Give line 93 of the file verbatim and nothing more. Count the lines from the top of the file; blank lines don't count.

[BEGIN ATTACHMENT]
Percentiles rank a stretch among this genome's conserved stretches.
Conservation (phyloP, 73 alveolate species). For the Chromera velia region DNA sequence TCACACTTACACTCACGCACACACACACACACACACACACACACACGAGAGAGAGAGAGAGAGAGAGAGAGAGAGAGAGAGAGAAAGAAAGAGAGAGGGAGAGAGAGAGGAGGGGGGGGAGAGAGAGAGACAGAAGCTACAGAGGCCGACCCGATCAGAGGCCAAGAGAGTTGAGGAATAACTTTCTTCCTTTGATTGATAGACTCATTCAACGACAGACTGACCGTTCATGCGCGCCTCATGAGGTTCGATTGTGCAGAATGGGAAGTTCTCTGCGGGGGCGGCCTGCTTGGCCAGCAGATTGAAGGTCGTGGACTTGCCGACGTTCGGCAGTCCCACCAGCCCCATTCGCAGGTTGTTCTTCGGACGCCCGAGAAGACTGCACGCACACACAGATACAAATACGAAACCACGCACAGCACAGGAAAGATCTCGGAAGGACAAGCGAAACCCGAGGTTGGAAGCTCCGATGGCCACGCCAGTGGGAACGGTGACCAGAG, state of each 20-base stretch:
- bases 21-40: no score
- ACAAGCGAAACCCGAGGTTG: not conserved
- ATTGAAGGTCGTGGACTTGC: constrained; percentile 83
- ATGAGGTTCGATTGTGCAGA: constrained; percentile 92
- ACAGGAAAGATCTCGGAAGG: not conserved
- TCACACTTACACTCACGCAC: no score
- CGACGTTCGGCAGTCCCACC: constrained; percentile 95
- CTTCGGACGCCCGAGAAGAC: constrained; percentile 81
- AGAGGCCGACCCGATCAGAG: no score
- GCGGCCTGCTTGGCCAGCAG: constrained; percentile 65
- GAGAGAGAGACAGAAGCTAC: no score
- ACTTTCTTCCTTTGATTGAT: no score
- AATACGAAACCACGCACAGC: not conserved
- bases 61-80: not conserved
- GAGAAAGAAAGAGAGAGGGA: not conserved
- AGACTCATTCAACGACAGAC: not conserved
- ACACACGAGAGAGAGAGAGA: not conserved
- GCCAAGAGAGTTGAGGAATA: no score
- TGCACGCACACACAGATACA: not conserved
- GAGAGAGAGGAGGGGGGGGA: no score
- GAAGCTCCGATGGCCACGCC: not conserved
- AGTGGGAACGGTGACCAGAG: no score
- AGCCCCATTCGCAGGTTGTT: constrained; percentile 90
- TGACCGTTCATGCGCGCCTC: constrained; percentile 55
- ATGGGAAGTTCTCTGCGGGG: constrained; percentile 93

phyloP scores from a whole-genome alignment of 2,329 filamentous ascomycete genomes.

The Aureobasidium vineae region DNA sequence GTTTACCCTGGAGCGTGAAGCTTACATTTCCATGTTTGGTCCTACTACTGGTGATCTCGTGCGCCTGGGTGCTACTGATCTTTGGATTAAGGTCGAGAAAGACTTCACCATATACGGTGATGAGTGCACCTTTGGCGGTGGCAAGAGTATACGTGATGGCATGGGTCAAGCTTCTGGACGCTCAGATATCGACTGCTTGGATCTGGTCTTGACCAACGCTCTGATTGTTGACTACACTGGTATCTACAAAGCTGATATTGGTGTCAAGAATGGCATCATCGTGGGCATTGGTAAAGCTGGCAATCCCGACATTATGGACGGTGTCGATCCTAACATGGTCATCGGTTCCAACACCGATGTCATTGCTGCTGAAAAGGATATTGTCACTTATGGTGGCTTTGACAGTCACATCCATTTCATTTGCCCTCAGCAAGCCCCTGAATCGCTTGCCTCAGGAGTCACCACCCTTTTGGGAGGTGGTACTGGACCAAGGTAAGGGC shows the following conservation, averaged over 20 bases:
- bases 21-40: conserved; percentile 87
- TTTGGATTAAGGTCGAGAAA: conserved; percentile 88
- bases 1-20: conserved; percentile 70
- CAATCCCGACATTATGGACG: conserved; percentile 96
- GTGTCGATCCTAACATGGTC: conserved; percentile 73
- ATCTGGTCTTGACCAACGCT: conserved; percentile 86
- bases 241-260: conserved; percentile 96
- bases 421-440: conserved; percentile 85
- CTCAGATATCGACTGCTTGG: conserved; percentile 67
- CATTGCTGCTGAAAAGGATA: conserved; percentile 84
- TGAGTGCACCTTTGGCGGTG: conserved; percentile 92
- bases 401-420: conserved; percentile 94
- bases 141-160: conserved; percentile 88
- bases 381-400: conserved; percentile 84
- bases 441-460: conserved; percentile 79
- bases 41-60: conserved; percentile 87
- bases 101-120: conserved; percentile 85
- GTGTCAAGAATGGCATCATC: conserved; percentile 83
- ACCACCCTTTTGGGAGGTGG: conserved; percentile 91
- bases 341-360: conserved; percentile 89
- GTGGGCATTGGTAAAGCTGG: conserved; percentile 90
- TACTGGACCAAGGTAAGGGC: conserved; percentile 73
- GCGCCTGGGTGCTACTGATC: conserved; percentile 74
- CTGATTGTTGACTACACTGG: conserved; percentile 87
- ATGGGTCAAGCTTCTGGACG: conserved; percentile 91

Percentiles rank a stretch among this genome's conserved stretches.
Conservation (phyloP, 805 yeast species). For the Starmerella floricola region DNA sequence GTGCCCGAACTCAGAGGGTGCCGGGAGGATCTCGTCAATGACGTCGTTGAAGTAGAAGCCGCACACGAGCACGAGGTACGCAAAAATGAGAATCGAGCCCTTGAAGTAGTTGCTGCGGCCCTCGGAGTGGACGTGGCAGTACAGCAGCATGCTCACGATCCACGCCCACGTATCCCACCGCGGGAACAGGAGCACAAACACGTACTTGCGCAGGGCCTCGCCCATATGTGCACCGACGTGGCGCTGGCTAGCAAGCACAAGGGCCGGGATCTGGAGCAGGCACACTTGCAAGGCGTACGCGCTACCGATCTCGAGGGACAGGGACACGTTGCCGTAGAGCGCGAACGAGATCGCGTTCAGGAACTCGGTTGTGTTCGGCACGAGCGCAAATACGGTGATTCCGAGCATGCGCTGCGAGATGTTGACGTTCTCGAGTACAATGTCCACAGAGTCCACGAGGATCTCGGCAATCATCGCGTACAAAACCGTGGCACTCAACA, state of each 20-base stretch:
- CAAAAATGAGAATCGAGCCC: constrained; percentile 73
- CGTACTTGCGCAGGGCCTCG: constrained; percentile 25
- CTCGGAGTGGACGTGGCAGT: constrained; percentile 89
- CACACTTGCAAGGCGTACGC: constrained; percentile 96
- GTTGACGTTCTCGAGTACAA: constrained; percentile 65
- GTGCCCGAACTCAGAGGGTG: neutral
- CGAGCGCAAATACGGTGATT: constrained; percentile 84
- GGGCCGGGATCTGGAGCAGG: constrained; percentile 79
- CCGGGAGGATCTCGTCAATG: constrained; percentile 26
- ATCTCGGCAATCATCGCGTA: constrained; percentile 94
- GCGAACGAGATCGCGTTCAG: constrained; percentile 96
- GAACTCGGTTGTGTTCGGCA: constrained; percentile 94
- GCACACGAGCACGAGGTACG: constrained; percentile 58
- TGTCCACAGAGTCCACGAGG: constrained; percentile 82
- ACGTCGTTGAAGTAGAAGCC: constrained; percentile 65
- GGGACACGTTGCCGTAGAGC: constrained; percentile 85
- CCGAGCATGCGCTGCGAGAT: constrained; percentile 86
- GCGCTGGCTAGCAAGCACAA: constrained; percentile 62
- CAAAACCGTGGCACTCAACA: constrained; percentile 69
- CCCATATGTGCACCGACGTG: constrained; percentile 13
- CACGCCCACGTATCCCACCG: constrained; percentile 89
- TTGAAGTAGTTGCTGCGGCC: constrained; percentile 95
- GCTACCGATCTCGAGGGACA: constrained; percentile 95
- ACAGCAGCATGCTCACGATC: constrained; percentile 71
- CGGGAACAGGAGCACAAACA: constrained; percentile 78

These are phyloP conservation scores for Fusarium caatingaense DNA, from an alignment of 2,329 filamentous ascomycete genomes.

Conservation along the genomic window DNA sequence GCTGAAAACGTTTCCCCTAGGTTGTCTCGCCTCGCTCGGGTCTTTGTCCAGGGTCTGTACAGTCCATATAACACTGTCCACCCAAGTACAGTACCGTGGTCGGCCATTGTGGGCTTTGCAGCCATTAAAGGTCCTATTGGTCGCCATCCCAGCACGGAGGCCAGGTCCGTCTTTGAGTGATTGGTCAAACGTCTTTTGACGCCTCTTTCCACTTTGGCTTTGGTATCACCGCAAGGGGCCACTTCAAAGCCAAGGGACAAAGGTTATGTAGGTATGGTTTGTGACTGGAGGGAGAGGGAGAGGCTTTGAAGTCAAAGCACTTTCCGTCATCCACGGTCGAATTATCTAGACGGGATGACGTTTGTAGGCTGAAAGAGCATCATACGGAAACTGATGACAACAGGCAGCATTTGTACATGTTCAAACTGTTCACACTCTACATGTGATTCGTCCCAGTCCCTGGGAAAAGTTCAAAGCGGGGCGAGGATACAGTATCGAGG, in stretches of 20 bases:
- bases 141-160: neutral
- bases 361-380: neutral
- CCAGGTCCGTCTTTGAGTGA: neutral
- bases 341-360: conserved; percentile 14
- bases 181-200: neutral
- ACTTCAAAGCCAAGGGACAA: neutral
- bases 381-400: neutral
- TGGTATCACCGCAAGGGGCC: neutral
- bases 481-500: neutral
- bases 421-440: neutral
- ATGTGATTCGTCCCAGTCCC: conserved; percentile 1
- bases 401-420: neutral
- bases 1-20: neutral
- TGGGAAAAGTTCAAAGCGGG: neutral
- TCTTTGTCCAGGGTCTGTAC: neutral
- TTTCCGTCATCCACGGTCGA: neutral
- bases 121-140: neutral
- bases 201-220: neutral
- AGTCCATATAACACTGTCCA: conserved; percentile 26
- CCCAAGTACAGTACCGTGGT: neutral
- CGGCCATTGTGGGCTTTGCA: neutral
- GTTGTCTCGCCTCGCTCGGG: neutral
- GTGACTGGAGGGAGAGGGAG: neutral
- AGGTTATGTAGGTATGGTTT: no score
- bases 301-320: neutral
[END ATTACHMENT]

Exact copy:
- bases 421-440: neutral